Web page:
October 30, 2006
Study finds family dining helps parent-child bonds
CARBONDALE, Ill. -- Here's food for thought. In a recent poll of 855 "tweens" — kids between the ages of 9 and 13 — designed to find out what they think about their folks, those in families who share daily meals responded more positively about their parents to every question asked.
"You can't use it as a predictor — that if you eat together, all this other stuff will happen," cautioned David A. Birch, chair of Southern Illinois University Carbondale's Department of Health Education and Recreation and one of two SIUC researchers conducting the periodic survey of children's attitudes.
"It's more of an indicator that you're doing other things well all across the board."
Birch and colleague Stephen L. Brown have been conducting these surveys roughly once each quarter for the past three years. Other polls have looked at such topics as bullying, children's most common worries and stress.
Children of both genders and five races attending 219 schools in settings ranging from rural areas to cities take part in the polls, responding to questions with remote control-like devices that count and compute their answers almost instantly.
"This is the technology generation," said Brown.
"They get excited about seeing their answers assimilated. It also lets us collect fairly large numbers of answers in a short period of time."
In this latest poll, the researchers asked the kids how often their parents asked about events and people in their lives, how much they felt loved, who they went to when they felt unhappy, which parents they liked to spend time with and the amount of time their parents spent on school-related activities.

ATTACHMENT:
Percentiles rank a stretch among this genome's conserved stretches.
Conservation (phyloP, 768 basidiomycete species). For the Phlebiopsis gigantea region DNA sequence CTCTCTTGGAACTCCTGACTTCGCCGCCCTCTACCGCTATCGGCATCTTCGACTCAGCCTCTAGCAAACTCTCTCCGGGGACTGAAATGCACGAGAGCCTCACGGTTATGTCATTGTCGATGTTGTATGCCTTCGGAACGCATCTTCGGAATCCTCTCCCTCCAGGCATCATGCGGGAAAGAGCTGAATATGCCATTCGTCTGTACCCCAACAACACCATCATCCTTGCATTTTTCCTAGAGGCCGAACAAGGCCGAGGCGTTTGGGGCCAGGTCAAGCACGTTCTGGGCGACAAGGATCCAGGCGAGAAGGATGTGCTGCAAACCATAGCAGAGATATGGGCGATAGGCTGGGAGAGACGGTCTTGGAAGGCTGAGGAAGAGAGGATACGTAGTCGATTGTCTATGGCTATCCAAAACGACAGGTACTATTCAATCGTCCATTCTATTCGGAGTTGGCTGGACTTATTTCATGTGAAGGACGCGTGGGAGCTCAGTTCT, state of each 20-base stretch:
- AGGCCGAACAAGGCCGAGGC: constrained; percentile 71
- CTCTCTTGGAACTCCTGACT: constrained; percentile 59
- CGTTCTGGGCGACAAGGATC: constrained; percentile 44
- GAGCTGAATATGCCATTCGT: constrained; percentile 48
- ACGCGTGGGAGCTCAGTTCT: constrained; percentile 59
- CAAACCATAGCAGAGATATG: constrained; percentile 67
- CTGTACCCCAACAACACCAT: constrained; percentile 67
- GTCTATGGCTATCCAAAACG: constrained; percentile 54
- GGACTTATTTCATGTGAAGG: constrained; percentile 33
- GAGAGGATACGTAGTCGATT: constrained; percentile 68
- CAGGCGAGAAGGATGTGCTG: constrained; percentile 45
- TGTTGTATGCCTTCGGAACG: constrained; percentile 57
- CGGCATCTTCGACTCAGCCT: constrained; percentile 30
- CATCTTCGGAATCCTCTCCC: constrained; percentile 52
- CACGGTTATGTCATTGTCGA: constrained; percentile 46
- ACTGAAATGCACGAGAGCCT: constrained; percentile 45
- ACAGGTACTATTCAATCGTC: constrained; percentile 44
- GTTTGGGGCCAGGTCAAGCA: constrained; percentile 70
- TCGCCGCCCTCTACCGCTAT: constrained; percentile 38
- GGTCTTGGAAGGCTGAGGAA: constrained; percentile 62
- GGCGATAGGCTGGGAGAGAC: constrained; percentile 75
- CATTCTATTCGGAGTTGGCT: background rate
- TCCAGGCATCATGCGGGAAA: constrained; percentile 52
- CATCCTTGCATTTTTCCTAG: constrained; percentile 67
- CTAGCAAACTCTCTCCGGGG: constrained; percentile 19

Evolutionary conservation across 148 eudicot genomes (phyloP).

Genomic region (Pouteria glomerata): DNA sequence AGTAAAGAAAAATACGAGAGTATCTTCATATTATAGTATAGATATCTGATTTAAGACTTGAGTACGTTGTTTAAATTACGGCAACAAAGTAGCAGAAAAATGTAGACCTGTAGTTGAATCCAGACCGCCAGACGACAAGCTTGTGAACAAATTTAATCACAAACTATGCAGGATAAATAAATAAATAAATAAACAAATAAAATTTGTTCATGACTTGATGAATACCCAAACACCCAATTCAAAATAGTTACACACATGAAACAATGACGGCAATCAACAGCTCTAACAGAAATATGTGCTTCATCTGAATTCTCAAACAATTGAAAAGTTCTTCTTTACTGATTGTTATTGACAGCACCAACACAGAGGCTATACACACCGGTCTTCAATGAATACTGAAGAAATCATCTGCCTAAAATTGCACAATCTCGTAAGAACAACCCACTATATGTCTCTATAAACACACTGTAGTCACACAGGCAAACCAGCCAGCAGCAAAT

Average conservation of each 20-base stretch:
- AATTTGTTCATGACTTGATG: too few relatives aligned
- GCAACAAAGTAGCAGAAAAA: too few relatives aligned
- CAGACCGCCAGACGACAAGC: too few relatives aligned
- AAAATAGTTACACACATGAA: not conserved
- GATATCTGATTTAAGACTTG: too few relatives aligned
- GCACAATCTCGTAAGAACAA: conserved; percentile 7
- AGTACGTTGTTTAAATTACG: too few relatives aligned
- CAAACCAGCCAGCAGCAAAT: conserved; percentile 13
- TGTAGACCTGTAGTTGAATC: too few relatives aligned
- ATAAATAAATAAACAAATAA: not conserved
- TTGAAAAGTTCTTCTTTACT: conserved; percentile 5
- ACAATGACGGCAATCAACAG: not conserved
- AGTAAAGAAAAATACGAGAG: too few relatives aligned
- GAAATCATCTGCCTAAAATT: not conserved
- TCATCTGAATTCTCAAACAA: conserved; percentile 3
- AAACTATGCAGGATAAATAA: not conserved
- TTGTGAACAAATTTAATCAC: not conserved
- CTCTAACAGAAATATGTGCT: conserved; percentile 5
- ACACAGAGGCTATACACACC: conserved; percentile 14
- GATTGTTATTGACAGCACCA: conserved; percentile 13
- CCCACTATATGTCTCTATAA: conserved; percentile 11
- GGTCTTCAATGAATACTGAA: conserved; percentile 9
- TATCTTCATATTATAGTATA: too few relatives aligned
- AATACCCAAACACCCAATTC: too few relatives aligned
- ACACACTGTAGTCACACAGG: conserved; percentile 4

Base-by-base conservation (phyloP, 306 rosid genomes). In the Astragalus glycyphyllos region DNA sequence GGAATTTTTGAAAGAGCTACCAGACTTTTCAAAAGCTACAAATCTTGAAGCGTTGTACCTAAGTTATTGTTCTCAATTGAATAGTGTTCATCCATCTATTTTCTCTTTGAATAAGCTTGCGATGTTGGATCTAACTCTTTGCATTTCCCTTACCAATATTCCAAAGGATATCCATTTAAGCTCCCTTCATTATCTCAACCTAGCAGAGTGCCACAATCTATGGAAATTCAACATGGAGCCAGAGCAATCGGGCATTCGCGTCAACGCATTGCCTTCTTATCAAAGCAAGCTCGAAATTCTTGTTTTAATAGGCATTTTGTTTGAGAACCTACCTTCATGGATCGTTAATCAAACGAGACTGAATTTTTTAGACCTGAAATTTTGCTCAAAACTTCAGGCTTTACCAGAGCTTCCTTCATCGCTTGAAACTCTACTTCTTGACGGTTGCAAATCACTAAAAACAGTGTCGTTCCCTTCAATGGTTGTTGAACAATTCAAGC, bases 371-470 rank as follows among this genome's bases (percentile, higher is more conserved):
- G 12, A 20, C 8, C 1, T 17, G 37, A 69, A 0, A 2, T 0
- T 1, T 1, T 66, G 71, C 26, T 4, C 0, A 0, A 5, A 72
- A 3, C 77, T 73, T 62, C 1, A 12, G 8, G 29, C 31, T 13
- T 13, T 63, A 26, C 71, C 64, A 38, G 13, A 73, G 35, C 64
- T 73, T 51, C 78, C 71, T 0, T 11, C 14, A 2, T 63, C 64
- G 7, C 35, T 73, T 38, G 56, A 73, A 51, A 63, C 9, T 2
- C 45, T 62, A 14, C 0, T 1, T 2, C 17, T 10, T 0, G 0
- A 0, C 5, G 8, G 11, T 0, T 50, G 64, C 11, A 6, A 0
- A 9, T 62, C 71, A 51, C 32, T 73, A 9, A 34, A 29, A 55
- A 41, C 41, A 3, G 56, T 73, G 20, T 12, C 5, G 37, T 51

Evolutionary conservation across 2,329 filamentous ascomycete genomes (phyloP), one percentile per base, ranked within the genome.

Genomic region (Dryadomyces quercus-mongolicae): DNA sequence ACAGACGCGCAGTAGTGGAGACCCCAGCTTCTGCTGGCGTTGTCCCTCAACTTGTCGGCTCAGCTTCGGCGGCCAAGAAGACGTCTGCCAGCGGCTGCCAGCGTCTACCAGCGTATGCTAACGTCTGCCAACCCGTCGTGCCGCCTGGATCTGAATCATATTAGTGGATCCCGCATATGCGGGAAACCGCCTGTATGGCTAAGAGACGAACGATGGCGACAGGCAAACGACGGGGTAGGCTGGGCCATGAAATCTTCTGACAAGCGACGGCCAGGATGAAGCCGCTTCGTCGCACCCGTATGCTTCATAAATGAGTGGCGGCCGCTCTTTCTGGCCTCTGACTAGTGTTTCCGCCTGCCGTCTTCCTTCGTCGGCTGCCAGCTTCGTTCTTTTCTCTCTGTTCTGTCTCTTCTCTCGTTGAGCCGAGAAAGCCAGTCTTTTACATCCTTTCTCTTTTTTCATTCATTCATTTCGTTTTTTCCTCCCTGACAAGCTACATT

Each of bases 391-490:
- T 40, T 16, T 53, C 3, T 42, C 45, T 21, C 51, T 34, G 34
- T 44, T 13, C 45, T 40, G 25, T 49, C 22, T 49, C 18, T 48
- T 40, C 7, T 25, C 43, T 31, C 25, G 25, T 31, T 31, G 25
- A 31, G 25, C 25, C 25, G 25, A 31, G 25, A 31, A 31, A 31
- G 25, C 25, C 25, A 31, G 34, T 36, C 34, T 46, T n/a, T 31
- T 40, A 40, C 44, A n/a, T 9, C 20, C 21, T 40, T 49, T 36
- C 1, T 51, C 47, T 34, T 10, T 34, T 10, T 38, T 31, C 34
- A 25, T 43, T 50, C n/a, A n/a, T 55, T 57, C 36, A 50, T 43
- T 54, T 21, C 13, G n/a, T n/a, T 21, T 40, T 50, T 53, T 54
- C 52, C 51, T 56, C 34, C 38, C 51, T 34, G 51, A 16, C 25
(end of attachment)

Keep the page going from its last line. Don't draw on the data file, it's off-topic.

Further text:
While only 31 percent of all children surveyed said their parents talked with them as much as they wanted, 63 percent of those whose families eat together daily reported adequate parental interest in their lives.
Those children who seldom or never share family meals were less likely to say their parents loved them a lot.
While half the kids sought out their mothers first when they needed comforting, the "less often a family eats together, the less likely a kid is to go to either parent, and the more likely the same kid is to go to a friend or someone else," the researchers' report said.
Two-thirds of all kids liked to spend time with both parents, as did 68 percent of the kids whose families ate together weekly, while 79 percent of kids who shared daily meals liked doing things with mom and dad.
Roughly 40 percent of all kids wished their parents were at least a little if not a lot more involved in their schools. In contrast, 40 percent of kids sitting down to dinner every day with their folks deemed their parents' current level of involvement just fine.
Both Birch and Brown thought the seeming connection between food and feelings might make good fodder for another poll or even a separate piece of research.
"What if we took a family that did not have a pattern of eating together and got them to do so: Would we see changes in these other variables?" mused Brown.
Polls often lead to new questions, the researchers said. In the next survey, which begins in November, questions will focus on how children work out conflicts with each other, a question that arose out of the poll on bullying. This new round of surveys will also revisit the question of what worries children most.
"That seems to have generated the most interest of all the polls we did," Brown said.
"We would like to see if there are trends and patterns that develop over the years."
The polls are conducted with assistance and support from the National Association of Health Education Centers and the Nemours Center for Children's Health Media, creator of KidsHealth.org.
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